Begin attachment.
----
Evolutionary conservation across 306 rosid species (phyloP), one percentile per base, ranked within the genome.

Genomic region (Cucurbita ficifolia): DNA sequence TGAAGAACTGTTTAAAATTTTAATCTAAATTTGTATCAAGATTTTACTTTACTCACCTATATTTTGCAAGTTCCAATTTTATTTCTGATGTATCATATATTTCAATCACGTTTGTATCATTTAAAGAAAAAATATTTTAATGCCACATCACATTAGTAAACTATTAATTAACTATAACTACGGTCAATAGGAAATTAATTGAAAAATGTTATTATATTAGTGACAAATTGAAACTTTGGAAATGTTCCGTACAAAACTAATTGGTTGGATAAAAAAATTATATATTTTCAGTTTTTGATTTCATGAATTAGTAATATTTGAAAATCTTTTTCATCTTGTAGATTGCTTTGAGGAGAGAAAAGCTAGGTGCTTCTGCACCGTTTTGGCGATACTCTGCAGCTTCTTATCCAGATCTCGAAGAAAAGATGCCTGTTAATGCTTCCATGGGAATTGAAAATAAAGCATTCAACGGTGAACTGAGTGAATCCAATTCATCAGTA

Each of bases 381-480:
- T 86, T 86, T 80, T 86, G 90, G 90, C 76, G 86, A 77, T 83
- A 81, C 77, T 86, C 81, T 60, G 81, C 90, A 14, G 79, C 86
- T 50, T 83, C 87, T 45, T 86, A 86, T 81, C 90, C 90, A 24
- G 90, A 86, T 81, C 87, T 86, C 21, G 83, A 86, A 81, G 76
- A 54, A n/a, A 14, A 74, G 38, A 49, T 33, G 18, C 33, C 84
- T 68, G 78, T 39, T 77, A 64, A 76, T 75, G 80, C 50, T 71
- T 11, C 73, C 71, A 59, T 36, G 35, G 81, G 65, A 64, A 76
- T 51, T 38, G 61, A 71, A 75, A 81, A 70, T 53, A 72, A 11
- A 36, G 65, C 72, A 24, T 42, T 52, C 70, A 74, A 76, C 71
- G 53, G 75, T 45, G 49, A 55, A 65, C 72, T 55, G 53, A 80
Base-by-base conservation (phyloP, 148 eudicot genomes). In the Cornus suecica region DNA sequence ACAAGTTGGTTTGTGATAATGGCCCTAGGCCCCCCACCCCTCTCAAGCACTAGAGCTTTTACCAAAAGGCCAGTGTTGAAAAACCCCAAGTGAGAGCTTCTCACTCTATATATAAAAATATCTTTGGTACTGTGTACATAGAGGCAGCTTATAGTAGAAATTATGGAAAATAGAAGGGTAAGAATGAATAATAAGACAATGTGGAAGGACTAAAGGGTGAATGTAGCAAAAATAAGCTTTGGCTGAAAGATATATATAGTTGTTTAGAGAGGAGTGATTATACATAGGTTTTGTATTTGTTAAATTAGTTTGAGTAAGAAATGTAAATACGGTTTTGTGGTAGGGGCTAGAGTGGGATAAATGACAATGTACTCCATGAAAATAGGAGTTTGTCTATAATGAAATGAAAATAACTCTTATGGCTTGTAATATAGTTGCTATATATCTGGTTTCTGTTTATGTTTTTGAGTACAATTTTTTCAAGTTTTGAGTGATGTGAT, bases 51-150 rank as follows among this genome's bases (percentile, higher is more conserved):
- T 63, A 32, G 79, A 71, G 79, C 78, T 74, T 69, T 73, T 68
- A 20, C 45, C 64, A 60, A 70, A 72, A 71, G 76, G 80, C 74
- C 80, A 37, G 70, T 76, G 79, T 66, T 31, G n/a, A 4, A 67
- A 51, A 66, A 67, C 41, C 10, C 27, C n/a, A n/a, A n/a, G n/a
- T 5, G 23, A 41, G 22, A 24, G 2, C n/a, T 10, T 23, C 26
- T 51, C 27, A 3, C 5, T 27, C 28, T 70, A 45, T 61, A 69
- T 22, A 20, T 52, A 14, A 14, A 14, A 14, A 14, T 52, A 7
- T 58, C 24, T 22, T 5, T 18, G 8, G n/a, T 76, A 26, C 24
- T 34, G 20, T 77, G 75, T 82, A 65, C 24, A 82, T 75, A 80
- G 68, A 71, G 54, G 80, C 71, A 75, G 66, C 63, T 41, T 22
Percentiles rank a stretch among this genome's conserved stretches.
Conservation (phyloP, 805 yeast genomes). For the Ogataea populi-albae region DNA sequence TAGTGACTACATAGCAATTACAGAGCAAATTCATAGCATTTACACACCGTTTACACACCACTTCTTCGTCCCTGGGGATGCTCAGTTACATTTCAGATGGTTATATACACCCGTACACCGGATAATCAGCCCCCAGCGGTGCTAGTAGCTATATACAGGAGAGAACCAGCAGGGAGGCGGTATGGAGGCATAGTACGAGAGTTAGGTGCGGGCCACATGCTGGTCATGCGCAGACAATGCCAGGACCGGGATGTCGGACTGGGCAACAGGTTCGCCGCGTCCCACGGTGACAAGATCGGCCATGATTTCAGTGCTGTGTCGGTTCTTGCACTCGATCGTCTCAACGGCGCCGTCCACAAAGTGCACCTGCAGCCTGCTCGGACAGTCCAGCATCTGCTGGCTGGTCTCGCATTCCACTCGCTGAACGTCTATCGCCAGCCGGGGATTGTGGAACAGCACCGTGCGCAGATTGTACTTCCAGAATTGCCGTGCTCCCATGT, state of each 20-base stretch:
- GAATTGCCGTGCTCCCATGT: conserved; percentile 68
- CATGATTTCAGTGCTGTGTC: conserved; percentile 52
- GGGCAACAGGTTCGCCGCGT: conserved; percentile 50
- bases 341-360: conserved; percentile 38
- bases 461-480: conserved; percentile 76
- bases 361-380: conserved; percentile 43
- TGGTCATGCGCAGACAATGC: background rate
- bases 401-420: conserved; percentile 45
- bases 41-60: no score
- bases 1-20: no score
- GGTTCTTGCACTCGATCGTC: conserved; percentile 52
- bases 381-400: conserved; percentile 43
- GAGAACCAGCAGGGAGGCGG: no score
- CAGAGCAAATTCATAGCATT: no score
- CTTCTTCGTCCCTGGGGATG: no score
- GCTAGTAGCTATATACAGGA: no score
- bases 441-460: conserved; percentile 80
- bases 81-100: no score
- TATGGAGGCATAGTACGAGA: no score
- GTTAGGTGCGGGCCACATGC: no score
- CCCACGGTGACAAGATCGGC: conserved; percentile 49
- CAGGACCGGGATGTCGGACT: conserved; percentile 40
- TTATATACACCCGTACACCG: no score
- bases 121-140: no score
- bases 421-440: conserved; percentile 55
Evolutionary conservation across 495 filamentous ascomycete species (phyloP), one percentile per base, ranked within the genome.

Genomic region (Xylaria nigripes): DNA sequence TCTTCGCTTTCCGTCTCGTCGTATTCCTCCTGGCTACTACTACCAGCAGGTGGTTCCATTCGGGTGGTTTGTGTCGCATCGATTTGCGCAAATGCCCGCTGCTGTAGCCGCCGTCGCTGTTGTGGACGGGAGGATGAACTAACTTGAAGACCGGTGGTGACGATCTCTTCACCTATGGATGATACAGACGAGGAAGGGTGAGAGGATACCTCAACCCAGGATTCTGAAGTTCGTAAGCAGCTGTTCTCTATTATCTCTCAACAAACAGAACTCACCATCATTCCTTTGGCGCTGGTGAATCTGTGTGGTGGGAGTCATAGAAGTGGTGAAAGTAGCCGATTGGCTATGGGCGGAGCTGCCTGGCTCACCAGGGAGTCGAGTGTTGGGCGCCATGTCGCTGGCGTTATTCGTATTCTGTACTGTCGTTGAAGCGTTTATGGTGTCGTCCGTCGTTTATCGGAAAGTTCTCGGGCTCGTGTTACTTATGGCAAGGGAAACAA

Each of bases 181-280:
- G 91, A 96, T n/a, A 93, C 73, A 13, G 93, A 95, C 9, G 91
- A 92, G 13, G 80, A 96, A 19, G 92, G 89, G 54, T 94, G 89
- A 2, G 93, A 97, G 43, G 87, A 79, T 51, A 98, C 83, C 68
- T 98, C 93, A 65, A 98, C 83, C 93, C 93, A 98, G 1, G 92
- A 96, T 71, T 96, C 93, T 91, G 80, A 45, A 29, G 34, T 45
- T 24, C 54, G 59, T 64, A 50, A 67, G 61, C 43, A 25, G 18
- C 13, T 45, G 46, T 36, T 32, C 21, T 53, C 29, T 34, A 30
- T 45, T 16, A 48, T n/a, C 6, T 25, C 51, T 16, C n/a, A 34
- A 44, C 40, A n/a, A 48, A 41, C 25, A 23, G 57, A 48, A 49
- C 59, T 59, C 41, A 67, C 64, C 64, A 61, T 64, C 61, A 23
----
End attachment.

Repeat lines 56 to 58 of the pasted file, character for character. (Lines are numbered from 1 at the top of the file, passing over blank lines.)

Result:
- A 92, G 13, G 80, A 96, A 19, G 92, G 89, G 54, T 94, G 89
- A 2, G 93, A 97, G 43, G 87, A 79, T 51, A 98, C 83, C 68
- T 98, C 93, A 65, A 98, C 83, C 93, C 93, A 98, G 1, G 92